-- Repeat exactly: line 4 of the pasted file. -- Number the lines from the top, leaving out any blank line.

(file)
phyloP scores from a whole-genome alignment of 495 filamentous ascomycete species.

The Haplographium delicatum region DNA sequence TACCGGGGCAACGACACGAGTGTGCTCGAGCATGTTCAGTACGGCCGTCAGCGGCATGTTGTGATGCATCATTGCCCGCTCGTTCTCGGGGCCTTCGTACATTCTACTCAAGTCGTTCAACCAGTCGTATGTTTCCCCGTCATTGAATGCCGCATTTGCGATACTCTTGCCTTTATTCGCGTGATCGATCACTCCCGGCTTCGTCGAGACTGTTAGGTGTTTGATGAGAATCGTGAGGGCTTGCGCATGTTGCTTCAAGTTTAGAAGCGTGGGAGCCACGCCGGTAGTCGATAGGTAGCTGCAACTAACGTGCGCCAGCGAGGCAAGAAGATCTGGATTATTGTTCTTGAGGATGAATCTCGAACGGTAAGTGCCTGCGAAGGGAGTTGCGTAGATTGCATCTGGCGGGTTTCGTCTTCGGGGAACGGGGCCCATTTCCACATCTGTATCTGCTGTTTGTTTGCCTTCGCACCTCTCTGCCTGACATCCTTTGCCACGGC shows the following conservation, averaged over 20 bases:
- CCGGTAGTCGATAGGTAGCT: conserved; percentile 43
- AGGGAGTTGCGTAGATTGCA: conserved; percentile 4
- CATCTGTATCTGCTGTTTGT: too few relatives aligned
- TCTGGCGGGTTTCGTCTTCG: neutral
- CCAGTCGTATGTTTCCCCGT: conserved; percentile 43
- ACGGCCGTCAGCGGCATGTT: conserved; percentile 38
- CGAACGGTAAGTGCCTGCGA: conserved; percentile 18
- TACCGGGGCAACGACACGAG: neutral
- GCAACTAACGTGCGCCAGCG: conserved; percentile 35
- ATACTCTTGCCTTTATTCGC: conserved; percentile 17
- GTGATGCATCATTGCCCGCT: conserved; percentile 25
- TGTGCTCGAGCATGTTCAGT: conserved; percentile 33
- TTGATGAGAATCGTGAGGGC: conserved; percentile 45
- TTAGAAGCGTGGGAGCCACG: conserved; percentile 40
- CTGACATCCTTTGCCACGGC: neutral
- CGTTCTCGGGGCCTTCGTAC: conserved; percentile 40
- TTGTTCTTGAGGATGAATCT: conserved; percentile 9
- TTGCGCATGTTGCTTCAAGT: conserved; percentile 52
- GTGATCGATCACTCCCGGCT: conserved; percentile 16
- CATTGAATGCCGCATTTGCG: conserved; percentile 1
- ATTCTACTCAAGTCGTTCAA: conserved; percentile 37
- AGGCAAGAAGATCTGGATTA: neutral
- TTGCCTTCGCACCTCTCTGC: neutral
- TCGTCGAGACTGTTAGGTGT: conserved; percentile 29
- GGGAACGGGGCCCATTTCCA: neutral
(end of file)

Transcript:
- AGGGAGTTGCGTAGATTGCA: conserved; percentile 4